Latin@ is what Latin@ is: says who?

I am starting to work with census data, and reading through questionnaire of the American Community Survey, it caught my attention that “Hispanic” is not considered a race or an ethnicity. Also, from the Surveys’s implied nomenclature, the question of origin is independent to  the topic of “ancestry”.

From the ACS’s instructions, Latino is not a race, not an ethnicity and not something that’s relevant to one’s ancestry. What does it even mean to be Latino in the eyes of the Census Bureau?

The question of identification about Hispanic origin is awkwardly included as a weird appendix-like question in the first section  which builds a demographic profile of the household’s members. According to the 5th question of the ACS, being “Hispanic” is the same as being “Latino”, or having Spanish origin. And if I am Hispanic/Latino/ or have Spanish roots, you can be one of the following: (1) Mexican, Mexican American, or Chicano; (2) Puerto Rican; (3) Cuban; (4) Another: such as Argentinean, Colombian ,Dominican, Nicaraguan, Salvadorean, Spaniard, and so no. But either way, my race is not “Latin”. My race is either Black, White, Native American, Guamanian or Chamorro, Native Hawaiian, or, comically, Indian, Chinese, Japanese, Korean, Vietnamese, Filipino, Other Asian, or Some other race.

This is fundamentally wrong. It is explicit in the Census that I cannot choose to fill the “Some other race” box with “Colombian” or any other Hispanic, Latino or Spanish origin denomination. Why is someone from Vietnam Vietnamese instead of Asian, while Colombians are defined as Hispanic/Latino and seen as identical (to the eyes of the government) as for example Argentinians -many of whom are of Italian descent anyway?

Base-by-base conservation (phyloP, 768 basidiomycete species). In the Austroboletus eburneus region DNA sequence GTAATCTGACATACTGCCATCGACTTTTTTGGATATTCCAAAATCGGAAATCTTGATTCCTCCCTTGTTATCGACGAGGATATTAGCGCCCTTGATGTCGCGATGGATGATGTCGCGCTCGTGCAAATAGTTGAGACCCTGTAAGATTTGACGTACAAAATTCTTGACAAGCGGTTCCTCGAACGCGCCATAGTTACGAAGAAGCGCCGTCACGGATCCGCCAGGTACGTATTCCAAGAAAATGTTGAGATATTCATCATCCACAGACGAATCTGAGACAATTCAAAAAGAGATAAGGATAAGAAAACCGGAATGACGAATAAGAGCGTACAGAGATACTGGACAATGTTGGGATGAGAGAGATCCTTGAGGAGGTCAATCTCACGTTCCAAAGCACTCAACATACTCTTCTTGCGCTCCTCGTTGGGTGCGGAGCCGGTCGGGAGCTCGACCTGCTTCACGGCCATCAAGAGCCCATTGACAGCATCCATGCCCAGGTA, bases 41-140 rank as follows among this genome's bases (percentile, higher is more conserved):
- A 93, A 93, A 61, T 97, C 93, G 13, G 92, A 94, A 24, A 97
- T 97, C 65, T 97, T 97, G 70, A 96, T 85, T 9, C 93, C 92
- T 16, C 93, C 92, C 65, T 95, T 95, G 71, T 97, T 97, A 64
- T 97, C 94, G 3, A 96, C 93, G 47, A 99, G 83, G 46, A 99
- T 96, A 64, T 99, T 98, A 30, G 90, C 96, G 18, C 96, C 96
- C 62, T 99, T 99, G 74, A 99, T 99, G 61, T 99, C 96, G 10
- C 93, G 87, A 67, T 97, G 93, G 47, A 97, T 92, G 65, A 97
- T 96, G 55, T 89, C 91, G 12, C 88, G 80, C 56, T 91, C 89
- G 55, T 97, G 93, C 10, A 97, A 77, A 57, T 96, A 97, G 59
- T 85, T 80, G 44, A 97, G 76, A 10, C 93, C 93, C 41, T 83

This raises an even more troubling issue: what business does the Census Bureau and the federal government have in “defining” my identity? And if it is justifiable, why does it do it wrong?

This has practical as well as philosophical implications. In the practical sense, this inconsistency in the semantic frame can affect important procedures, from applying to federal aid, to filling college registration forms, to competing for government money with other minorities. From the philosophical stance, I find it offensive that even having a clear red flag of a violation of logic in the Survey, the US Census Bureau gives itself the luxury to perpetuate a profound ignorance about the largest minority group in the US. Even worse, if the Census Bureau was not sluggish or stubborn in learning about its constituency and actually did understand the identity of a sixth+ of the US population, that the question of race and origin and ethnicity is logically inconsistent, is a worrisome sign of the government’s laziness to change the status quo.

Is it manipulative? Is it malicious? I can’t say much more for now, but my initial reaction to how this country measures me and counts me and collects and discloses data about me is troublesome.

Presentation1

 

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